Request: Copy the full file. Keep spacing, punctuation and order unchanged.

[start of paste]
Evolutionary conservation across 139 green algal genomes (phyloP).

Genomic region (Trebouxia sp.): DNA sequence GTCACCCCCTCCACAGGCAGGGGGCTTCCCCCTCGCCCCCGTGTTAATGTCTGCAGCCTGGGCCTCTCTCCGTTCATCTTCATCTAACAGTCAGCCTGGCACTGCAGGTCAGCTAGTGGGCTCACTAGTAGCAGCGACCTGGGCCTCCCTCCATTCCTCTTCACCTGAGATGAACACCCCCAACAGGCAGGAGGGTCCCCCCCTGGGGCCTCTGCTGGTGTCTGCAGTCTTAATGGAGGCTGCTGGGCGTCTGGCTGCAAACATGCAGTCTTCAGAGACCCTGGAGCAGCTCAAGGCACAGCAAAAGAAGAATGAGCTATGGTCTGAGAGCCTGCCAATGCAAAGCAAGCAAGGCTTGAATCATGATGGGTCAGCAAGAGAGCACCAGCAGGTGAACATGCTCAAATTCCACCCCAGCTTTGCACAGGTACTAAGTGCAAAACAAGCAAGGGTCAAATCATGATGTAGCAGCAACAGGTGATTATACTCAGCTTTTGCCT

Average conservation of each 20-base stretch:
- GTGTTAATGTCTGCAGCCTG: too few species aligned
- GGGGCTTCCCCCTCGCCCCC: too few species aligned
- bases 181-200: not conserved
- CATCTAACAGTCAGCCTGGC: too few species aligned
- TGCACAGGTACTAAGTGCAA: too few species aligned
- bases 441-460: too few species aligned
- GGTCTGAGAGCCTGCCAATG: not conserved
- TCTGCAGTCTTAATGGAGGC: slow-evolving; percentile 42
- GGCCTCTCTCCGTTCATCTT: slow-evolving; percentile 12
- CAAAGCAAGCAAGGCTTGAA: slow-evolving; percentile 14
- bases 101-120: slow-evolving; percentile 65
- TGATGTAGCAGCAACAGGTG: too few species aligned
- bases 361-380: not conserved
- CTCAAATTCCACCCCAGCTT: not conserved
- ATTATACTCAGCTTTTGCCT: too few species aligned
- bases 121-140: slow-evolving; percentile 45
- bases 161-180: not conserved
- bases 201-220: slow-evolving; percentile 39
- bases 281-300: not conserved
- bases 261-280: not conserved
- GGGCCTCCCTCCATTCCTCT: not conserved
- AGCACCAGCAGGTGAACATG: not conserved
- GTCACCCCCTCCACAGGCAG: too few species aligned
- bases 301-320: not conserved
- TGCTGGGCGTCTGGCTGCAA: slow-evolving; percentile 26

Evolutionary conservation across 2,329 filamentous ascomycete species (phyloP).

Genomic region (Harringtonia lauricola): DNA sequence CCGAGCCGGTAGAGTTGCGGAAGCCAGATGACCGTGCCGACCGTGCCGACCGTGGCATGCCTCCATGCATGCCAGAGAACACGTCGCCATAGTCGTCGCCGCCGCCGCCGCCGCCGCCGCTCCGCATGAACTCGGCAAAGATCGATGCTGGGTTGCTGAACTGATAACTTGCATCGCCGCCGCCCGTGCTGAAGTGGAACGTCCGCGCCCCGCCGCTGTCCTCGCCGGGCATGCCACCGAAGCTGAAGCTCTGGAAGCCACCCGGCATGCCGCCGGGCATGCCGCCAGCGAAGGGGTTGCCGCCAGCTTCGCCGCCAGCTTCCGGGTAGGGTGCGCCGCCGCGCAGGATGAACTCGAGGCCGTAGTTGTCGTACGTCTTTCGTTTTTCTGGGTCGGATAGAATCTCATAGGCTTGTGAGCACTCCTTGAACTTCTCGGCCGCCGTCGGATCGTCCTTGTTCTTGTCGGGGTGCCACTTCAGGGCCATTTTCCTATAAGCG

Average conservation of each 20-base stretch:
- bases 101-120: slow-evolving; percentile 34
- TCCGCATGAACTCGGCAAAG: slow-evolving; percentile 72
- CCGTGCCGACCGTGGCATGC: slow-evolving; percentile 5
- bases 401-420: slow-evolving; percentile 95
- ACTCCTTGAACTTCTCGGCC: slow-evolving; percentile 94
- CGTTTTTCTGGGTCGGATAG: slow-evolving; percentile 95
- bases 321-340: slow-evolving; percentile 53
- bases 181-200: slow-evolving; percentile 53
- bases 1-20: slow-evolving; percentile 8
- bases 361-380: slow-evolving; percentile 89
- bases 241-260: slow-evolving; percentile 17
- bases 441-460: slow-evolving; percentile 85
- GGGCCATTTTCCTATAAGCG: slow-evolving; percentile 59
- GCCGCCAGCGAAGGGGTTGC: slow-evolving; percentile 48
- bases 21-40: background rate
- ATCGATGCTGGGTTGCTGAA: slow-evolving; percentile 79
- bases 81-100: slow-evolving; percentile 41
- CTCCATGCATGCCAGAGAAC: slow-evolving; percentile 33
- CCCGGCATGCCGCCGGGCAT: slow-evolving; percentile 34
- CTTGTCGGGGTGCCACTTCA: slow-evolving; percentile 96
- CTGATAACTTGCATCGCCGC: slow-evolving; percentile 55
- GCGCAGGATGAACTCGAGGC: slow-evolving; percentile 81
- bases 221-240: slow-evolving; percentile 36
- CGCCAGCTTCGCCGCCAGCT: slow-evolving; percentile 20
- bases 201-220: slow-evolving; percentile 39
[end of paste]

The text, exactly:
Evolutionary conservation across 139 green algal genomes (phyloP).

Genomic region (Trebouxia sp.): DNA sequence GTCACCCCCTCCACAGGCAGGGGGCTTCCCCCTCGCCCCCGTGTTAATGTCTGCAGCCTGGGCCTCTCTCCGTTCATCTTCATCTAACAGTCAGCCTGGCACTGCAGGTCAGCTAGTGGGCTCACTAGTAGCAGCGACCTGGGCCTCCCTCCATTCCTCTTCACCTGAGATGAACACCCCCAACAGGCAGGAGGGTCCCCCCCTGGGGCCTCTGCTGGTGTCTGCAGTCTTAATGGAGGCTGCTGGGCGTCTGGCTGCAAACATGCAGTCTTCAGAGACCCTGGAGCAGCTCAAGGCACAGCAAAAGAAGAATGAGCTATGGTCTGAGAGCCTGCCAATGCAAAGCAAGCAAGGCTTGAATCATGATGGGTCAGCAAGAGAGCACCAGCAGGTGAACATGCTCAAATTCCACCCCAGCTTTGCACAGGTACTAAGTGCAAAACAAGCAAGGGTCAAATCATGATGTAGCAGCAACAGGTGATTATACTCAGCTTTTGCCT

Average conservation of each 20-base stretch:
- GTGTTAATGTCTGCAGCCTG: too few species aligned
- GGGGCTTCCCCCTCGCCCCC: too few species aligned
- bases 181-200: not conserved
- CATCTAACAGTCAGCCTGGC: too few species aligned
- TGCACAGGTACTAAGTGCAA: too few species aligned
- bases 441-460: too few species aligned
- GGTCTGAGAGCCTGCCAATG: not conserved
- TCTGCAGTCTTAATGGAGGC: slow-evolving; percentile 42
- GGCCTCTCTCCGTTCATCTT: slow-evolving; percentile 12
- CAAAGCAAGCAAGGCTTGAA: slow-evolving; percentile 14
- bases 101-120: slow-evolving; percentile 65
- TGATGTAGCAGCAACAGGTG: too few species aligned
- bases 361-380: not conserved
- CTCAAATTCCACCCCAGCTT: not conserved
- ATTATACTCAGCTTTTGCCT: too few species aligned
- bases 121-140: slow-evolving; percentile 45
- bases 161-180: not conserved
- bases 201-220: slow-evolving; percentile 39
- bases 281-300: not conserved
- bases 261-280: not conserved
- GGGCCTCCCTCCATTCCTCT: not conserved
- AGCACCAGCAGGTGAACATG: not conserved
- GTCACCCCCTCCACAGGCAG: too few species aligned
- bases 301-320: not conserved
- TGCTGGGCGTCTGGCTGCAA: slow-evolving; percentile 26

Evolutionary conservation across 2,329 filamentous ascomycete species (phyloP).

Genomic region (Harringtonia lauricola): DNA sequence CCGAGCCGGTAGAGTTGCGGAAGCCAGATGACCGTGCCGACCGTGCCGACCGTGGCATGCCTCCATGCATGCCAGAGAACACGTCGCCATAGTCGTCGCCGCCGCCGCCGCCGCCGCCGCTCCGCATGAACTCGGCAAAGATCGATGCTGGGTTGCTGAACTGATAACTTGCATCGCCGCCGCCCGTGCTGAAGTGGAACGTCCGCGCCCCGCCGCTGTCCTCGCCGGGCATGCCACCGAAGCTGAAGCTCTGGAAGCCACCCGGCATGCCGCCGGGCATGCCGCCAGCGAAGGGGTTGCCGCCAGCTTCGCCGCCAGCTTCCGGGTAGGGTGCGCCGCCGCGCAGGATGAACTCGAGGCCGTAGTTGTCGTACGTCTTTCGTTTTTCTGGGTCGGATAGAATCTCATAGGCTTGTGAGCACTCCTTGAACTTCTCGGCCGCCGTCGGATCGTCCTTGTTCTTGTCGGGGTGCCACTTCAGGGCCATTTTCCTATAAGCG

Average conservation of each 20-base stretch:
- bases 101-120: slow-evolving; percentile 34
- TCCGCATGAACTCGGCAAAG: slow-evolving; percentile 72
- CCGTGCCGACCGTGGCATGC: slow-evolving; percentile 5
- bases 401-420: slow-evolving; percentile 95
- ACTCCTTGAACTTCTCGGCC: slow-evolving; percentile 94
- CGTTTTTCTGGGTCGGATAG: slow-evolving; percentile 95
- bases 321-340: slow-evolving; percentile 53
- bases 181-200: slow-evolving; percentile 53
- bases 1-20: slow-evolving; percentile 8
- bases 361-380: slow-evolving; percentile 89
- bases 241-260: slow-evolving; percentile 17
- bases 441-460: slow-evolving; percentile 85
- GGGCCATTTTCCTATAAGCG: slow-evolving; percentile 59
- GCCGCCAGCGAAGGGGTTGC: slow-evolving; percentile 48
- bases 21-40: background rate
- ATCGATGCTGGGTTGCTGAA: slow-evolving; percentile 79
- bases 81-100: slow-evolving; percentile 41
- CTCCATGCATGCCAGAGAAC: slow-evolving; percentile 33
- CCCGGCATGCCGCCGGGCAT: slow-evolving; percentile 34
- CTTGTCGGGGTGCCACTTCA: slow-evolving; percentile 96
- CTGATAACTTGCATCGCCGC: slow-evolving; percentile 55
- GCGCAGGATGAACTCGAGGC: slow-evolving; percentile 81
- bases 221-240: slow-evolving; percentile 36
- CGCCAGCTTCGCCGCCAGCT: slow-evolving; percentile 20
- bases 201-220: slow-evolving; percentile 39